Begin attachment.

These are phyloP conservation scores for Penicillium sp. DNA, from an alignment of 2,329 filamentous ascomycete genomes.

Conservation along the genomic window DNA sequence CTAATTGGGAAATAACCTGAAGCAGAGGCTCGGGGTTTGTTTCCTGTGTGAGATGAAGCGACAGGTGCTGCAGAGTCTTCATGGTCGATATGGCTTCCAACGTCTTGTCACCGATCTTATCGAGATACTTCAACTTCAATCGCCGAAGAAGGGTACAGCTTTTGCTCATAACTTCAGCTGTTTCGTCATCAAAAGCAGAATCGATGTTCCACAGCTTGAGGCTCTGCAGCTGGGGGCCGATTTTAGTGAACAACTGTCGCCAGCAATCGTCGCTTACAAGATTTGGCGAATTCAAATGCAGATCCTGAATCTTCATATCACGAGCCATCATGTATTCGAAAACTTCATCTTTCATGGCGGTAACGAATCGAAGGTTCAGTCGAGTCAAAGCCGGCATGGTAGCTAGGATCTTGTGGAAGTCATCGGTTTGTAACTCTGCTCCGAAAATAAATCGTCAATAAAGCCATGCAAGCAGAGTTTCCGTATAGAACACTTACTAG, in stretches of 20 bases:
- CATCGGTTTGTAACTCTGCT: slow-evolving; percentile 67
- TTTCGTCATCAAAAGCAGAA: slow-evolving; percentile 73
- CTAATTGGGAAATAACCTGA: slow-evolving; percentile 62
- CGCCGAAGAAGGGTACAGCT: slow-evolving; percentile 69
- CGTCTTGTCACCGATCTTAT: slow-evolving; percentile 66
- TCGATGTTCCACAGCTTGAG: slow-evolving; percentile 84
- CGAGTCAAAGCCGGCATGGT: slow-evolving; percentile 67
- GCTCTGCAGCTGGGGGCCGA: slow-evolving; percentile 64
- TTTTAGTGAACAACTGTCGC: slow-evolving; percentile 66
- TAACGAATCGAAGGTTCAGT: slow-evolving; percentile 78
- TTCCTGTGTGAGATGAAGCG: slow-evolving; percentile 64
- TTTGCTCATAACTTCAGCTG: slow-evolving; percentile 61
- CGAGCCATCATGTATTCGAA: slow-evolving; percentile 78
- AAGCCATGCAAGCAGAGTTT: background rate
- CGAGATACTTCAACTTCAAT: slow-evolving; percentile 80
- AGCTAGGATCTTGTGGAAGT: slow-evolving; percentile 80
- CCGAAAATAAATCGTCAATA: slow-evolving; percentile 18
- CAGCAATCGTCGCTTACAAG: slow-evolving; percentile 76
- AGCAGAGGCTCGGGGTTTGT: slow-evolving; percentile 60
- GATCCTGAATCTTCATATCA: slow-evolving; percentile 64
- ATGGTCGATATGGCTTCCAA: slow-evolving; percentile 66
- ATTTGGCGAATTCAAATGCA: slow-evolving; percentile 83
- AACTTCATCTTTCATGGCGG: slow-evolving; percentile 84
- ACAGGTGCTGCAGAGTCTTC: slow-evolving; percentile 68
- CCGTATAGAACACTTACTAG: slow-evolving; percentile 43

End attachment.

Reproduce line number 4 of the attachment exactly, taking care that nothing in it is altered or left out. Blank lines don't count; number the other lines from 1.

- TTTCGTCATCAAAAGCAGAA: slow-evolving; percentile 73